- Provide examples. Many content authors are not writers. They might not be aware of what ‘avoid nominalisations’ or ‘prefer the active voice’ mean. Provide ‘before and after’ examples too, so people can see the benefits of applying the guidelines.
Get your style guide and other important content policies on people’s desks. Sure, they should be online, but it might be worth providing some printed copies too. Some people don’t see themselves as writers, so they won’t even think of looking for these documents.
6. Define content roles
Common content roles are content owner, writer, editor, approver and publisher. Some people play more than one role—a content owner might also write and approve content, for instance.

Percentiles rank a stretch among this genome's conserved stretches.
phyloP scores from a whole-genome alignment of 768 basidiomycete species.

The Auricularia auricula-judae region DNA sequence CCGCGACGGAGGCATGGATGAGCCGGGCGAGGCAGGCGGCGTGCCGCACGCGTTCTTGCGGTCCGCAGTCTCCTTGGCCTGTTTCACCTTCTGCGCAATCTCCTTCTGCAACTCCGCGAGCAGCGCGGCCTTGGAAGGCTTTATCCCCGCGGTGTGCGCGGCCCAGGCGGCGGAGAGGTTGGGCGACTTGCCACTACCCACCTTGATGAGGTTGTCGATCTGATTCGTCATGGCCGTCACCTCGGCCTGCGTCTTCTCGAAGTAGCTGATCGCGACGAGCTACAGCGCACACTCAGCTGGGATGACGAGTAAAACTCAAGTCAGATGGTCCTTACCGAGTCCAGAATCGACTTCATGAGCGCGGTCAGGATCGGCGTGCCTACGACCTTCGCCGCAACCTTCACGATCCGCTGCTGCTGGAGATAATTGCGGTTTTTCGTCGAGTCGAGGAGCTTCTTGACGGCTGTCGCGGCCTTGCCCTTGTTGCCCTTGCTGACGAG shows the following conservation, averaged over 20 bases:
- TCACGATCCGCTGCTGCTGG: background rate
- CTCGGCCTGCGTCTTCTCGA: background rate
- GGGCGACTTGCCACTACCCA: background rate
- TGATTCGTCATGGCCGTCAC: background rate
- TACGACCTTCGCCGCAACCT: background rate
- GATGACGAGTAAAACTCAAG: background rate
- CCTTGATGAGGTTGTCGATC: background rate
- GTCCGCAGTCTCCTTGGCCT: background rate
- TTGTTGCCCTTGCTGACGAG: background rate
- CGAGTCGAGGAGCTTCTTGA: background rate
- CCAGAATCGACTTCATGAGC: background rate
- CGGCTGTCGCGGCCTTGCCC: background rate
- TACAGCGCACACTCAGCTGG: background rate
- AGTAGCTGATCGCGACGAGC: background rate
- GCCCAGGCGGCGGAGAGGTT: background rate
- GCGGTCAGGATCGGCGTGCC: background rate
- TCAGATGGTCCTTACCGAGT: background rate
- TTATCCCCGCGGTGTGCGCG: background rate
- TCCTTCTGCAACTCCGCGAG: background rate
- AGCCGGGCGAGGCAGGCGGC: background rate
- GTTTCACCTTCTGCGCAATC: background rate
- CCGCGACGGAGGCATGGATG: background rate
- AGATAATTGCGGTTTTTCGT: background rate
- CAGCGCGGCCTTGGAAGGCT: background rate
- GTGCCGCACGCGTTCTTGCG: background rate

Make sure everyone knows what’s expected of them in their content role. For instance, writers need to plan and review, as well as write. Approvers need to know if they can edit, or if they should just be providing feedback to writers.
Role definitions should identify who is responsible for keeping content up to date. And make sure someone is responsible for reassigning roles when staff leave or change jobs.
7. Train and support your content people
Develop training to match the skill sets and roles of your content people. Keep their primary role and availability in mind too. Managers who approve content are not going to come to a full-day web writing course, but they might come to a 45-minute ‘Approving web content’ session.